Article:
May 24, 2012 - 12:12 pm
The United States Preventive Services Task Force announced in its final recommendation Monday that healthy men (at any age) should no longer get screened for prostate cancer with a PSA test because a resulting diagnosis may do more harm than good. While this forum has discussed this issue in some detail in the recent past this final recommendation by the USPSTF strikes me as singularly obtuse in its logic and, in my opinion, has squandered an opportunity to influence how the results of this test should be dealt with my physicians and patients.
Instead of working to change the procedures and improve the way this test is interpreted the task force prefers to shut down testing altogether because some doctors apparently use these results as a business development tool to seduce naive patients into receiving unnecessary treatment. In fact, if you were to read Dr. Virginia Moyer’s op-ed yesterday in USA Today you could easily believe that the actual PSA test itself was the instrument that caused damage. (See http://www.usatoday.com/news/opinion/story/2012-05-22/Preventive-Services-Task-Force/55145238/1) Our own Dr. Otis Brawley (not on the task force) who is the chief medical officer and scientist at ACS (the sponsor of our forum) wrote a op-ed on CNN on Monday indicating that more than a million men in the United States have been treated unnecessarily and been done harm as a result of the test. Other task force panel members have made public statements and appeared on various talk shows castigating the PSA test.
It is interesting to note that none of the present task force members are practicing oncologists or specialize in prostate cancer. While that qualification may not be necessary to draw conclusions from analyses of various studies it seems to me that the force of the recommendation lacks credibility. Dr. Moyer, the chairman of the task force for example, is a pediatrician. Other board members are nurses, public health specialists, community health advocates, and so forth.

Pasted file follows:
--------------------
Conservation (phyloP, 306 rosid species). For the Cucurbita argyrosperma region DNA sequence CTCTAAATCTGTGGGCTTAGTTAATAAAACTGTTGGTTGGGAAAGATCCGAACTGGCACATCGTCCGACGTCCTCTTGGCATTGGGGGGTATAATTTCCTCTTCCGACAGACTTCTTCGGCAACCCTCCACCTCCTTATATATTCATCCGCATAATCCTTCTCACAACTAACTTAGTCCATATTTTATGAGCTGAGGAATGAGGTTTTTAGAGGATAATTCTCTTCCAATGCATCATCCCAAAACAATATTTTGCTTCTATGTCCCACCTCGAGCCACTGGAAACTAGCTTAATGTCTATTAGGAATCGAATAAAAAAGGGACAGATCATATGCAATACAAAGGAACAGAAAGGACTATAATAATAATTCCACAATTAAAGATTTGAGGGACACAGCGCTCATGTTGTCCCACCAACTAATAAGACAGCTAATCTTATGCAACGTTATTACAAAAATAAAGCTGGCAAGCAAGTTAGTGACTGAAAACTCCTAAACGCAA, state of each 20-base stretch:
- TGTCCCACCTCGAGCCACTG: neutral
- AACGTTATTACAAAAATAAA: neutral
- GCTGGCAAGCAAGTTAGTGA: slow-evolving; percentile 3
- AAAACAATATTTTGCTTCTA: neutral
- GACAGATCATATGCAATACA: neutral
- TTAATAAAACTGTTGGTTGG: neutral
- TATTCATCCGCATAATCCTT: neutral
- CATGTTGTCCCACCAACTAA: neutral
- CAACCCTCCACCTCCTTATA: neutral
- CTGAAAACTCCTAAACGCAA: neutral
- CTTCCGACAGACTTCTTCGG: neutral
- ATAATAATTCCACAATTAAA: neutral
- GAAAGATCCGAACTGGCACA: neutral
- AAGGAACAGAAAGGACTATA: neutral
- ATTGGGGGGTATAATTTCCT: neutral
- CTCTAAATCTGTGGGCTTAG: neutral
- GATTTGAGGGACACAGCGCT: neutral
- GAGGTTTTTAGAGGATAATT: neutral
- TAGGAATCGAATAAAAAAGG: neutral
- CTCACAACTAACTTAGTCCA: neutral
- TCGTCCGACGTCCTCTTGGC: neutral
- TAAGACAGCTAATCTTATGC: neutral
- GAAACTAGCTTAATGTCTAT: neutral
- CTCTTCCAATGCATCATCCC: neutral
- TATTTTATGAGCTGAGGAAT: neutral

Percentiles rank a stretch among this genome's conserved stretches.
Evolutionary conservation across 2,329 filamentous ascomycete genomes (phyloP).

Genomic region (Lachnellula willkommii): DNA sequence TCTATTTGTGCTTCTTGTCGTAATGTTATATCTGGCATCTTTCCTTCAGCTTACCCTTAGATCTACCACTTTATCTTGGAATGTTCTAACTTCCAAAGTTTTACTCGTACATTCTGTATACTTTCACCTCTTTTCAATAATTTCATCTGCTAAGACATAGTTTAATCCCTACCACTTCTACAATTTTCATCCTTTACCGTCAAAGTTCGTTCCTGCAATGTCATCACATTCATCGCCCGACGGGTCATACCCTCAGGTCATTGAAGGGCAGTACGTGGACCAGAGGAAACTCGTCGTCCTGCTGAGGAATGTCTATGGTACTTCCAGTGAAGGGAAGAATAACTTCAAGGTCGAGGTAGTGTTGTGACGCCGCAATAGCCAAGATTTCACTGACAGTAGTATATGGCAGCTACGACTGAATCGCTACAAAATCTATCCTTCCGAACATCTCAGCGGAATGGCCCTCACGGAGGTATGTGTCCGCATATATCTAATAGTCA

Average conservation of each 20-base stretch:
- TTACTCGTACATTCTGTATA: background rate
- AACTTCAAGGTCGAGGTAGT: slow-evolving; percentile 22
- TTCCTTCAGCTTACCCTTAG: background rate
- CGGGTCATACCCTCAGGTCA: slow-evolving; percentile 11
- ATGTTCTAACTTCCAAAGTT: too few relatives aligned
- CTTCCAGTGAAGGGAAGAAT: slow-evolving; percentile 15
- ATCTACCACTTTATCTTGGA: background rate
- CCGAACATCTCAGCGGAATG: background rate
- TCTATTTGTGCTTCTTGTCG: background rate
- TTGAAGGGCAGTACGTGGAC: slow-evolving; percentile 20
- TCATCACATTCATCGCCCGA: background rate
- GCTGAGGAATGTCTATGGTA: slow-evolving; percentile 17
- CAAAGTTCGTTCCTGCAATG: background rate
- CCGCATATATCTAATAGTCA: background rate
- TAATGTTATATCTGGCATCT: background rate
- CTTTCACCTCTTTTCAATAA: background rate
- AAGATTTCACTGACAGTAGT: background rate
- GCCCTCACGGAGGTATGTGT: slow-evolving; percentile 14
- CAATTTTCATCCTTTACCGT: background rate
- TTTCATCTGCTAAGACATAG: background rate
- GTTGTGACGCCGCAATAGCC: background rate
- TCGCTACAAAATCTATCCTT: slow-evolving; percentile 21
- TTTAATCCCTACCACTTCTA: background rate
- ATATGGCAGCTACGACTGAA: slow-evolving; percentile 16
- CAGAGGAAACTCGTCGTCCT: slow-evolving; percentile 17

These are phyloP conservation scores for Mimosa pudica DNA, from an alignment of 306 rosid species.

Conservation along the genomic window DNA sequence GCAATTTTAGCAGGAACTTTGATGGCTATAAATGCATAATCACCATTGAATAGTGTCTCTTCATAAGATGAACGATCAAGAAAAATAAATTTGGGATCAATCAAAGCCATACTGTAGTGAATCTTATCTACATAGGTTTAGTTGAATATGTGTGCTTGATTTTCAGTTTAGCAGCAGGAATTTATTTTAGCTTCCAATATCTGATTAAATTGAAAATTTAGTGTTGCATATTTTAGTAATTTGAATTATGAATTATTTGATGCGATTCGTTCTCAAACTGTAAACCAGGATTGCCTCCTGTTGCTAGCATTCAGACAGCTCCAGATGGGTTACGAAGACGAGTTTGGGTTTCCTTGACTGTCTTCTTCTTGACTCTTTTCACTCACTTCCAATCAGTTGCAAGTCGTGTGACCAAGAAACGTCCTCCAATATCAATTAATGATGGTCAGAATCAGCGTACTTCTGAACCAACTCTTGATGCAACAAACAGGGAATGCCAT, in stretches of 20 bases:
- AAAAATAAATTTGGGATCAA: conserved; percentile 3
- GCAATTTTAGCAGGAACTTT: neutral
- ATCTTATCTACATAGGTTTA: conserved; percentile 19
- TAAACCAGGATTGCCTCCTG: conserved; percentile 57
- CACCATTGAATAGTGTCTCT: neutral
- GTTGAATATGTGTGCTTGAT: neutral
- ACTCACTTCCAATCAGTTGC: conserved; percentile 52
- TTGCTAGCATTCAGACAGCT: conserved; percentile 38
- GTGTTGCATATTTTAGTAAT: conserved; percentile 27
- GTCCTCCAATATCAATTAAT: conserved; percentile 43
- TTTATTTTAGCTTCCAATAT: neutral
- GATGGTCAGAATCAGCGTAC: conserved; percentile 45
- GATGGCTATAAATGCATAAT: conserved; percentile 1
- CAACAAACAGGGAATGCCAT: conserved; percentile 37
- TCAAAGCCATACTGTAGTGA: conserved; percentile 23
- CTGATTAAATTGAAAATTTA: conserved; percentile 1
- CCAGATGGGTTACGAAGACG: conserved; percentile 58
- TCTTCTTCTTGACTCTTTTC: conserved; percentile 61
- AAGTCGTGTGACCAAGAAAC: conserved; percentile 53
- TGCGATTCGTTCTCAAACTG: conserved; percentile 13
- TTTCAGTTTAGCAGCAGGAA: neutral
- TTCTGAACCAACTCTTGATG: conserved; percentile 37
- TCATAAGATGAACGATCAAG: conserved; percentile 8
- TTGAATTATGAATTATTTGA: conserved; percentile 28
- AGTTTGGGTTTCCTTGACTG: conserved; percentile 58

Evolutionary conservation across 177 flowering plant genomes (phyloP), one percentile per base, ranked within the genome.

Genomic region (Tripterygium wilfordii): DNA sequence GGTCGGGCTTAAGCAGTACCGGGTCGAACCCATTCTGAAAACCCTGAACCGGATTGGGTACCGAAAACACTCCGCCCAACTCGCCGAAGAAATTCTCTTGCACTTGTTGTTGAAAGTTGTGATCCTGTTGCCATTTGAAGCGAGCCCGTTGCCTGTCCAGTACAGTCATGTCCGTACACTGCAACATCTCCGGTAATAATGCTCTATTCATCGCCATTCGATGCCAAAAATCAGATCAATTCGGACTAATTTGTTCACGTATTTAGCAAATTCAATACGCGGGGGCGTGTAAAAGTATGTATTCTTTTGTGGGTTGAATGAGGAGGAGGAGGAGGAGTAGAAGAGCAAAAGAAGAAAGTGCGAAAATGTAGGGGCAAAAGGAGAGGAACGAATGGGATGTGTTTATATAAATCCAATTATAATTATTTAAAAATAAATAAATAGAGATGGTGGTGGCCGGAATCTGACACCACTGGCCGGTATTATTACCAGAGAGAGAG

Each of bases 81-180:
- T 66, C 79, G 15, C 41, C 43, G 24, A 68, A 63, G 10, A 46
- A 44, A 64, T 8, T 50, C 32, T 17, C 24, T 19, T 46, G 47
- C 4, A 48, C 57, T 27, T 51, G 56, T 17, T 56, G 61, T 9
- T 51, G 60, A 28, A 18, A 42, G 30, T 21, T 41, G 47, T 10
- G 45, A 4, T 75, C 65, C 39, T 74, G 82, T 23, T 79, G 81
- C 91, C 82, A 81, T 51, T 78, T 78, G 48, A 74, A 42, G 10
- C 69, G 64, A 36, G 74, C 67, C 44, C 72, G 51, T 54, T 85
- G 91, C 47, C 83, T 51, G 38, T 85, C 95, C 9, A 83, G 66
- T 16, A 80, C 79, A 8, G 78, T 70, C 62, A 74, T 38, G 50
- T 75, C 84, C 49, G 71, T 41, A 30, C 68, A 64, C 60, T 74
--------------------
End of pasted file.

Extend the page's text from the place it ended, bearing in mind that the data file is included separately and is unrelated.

The American Urological Association (an organization of doctors who actually specialize in prostate cancer) were outraged by the task force recommendation and issued a statement from their annual meeting in Atlanta that when properly interpreted the PSA test is a valuable tool in diagnosing, staging, and eventual treatment of prostate cancer (http://www.auanet.org/content/media/USPSTF_AUA_Response.pdf)
Certainly many men have been over treated for prostate cancer. We read of men in their 80s receiving surgery for low risk cancer, and most of us have heard our diagnosing physicians tell us that surgery can “get it out of you.” Many men do suffer from incontinence and ED as a result of various treatments that may not have been necessary. Despite this, in my opinion, it is not the PSA test that causes these results but an ill-informed patient at the hands of doctors who too often seem to put the economics of prostate cancer ahead of patient welfare and quality of life. The focus of the task force should have been, in my lay opinion, directed at family physicians and urologists who push for biopsies at almost any PSA reading instead of putting the PSA test in a comprehensive context with other physical symptoms, DRE results, family history, a PSA history, whether or not BPH is present, the potential for a UTI, and reminding the patient to avoid sexual relations for a few days before the blood draw. GPs tell us to avoid eating before having our blood drawn for blood sugar levels at our annual physicals but they never seem to tell us to avoid sex before the blood draw as well. (Sexual release within 48 hours of a PSA test will cause an abnormally high PSA reading).
At the end of the day I don’t think the USPFTF recommendations will amount to much. You may recall similar outrage at this committee’s recommendation about mammograms a few years ago and their recommendations for women at certain ages to avoid the test have been largely ignored. Immediately after the task force made its findings public, the Obama administration released a statement that Medicare would continue to cover the cost of the PSA test. If Medicare continues to pay (and I suspect most insurance companies will follow this standard as well) doctors will continue to do the test. Men do need to inform themselves about what the PSA test means to them and several other related factors but the task force avoided addressing these issues so nothing much will happen. A wasted opportunity all around.